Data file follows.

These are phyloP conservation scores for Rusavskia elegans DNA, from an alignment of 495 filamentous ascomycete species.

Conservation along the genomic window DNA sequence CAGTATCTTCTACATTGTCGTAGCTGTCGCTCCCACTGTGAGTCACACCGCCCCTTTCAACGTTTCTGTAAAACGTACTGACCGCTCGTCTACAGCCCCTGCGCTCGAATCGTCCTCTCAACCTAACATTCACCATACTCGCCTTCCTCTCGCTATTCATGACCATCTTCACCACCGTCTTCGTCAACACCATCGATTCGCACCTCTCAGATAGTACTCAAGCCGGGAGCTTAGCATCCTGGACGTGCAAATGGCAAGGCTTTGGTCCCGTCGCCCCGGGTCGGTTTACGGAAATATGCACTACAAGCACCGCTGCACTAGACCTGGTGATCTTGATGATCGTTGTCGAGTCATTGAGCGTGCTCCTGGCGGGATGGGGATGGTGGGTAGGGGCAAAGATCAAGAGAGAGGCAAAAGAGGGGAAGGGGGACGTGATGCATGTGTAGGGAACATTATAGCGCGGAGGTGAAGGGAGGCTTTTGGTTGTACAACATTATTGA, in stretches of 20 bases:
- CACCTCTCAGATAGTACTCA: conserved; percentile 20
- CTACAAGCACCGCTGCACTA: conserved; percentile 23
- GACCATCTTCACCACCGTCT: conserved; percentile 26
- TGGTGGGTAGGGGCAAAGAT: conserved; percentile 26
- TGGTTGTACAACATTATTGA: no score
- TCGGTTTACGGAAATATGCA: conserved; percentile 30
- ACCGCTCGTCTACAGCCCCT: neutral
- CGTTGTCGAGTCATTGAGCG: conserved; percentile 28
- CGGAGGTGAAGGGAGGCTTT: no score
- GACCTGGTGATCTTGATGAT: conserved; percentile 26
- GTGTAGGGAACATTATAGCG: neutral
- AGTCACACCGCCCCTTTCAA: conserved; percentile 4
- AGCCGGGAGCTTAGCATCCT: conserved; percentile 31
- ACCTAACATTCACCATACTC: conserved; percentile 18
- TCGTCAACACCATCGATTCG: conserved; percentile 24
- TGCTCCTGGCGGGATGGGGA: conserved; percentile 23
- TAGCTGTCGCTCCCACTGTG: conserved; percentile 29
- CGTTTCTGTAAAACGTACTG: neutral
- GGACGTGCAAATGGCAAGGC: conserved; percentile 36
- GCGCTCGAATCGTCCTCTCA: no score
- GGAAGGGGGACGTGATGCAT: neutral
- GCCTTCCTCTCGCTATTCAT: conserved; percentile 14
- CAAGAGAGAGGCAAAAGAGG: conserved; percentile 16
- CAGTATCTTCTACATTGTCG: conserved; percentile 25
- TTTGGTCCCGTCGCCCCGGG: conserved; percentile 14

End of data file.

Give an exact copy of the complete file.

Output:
These are phyloP conservation scores for Rusavskia elegans DNA, from an alignment of 495 filamentous ascomycete species.

Conservation along the genomic window DNA sequence CAGTATCTTCTACATTGTCGTAGCTGTCGCTCCCACTGTGAGTCACACCGCCCCTTTCAACGTTTCTGTAAAACGTACTGACCGCTCGTCTACAGCCCCTGCGCTCGAATCGTCCTCTCAACCTAACATTCACCATACTCGCCTTCCTCTCGCTATTCATGACCATCTTCACCACCGTCTTCGTCAACACCATCGATTCGCACCTCTCAGATAGTACTCAAGCCGGGAGCTTAGCATCCTGGACGTGCAAATGGCAAGGCTTTGGTCCCGTCGCCCCGGGTCGGTTTACGGAAATATGCACTACAAGCACCGCTGCACTAGACCTGGTGATCTTGATGATCGTTGTCGAGTCATTGAGCGTGCTCCTGGCGGGATGGGGATGGTGGGTAGGGGCAAAGATCAAGAGAGAGGCAAAAGAGGGGAAGGGGGACGTGATGCATGTGTAGGGAACATTATAGCGCGGAGGTGAAGGGAGGCTTTTGGTTGTACAACATTATTGA, in stretches of 20 bases:
- CACCTCTCAGATAGTACTCA: conserved; percentile 20
- CTACAAGCACCGCTGCACTA: conserved; percentile 23
- GACCATCTTCACCACCGTCT: conserved; percentile 26
- TGGTGGGTAGGGGCAAAGAT: conserved; percentile 26
- TGGTTGTACAACATTATTGA: no score
- TCGGTTTACGGAAATATGCA: conserved; percentile 30
- ACCGCTCGTCTACAGCCCCT: neutral
- CGTTGTCGAGTCATTGAGCG: conserved; percentile 28
- CGGAGGTGAAGGGAGGCTTT: no score
- GACCTGGTGATCTTGATGAT: conserved; percentile 26
- GTGTAGGGAACATTATAGCG: neutral
- AGTCACACCGCCCCTTTCAA: conserved; percentile 4
- AGCCGGGAGCTTAGCATCCT: conserved; percentile 31
- ACCTAACATTCACCATACTC: conserved; percentile 18
- TCGTCAACACCATCGATTCG: conserved; percentile 24
- TGCTCCTGGCGGGATGGGGA: conserved; percentile 23
- TAGCTGTCGCTCCCACTGTG: conserved; percentile 29
- CGTTTCTGTAAAACGTACTG: neutral
- GGACGTGCAAATGGCAAGGC: conserved; percentile 36
- GCGCTCGAATCGTCCTCTCA: no score
- GGAAGGGGGACGTGATGCAT: neutral
- GCCTTCCTCTCGCTATTCAT: conserved; percentile 14
- CAAGAGAGAGGCAAAAGAGG: conserved; percentile 16
- CAGTATCTTCTACATTGTCG: conserved; percentile 25
- TTTGGTCCCGTCGCCCCGGG: conserved; percentile 14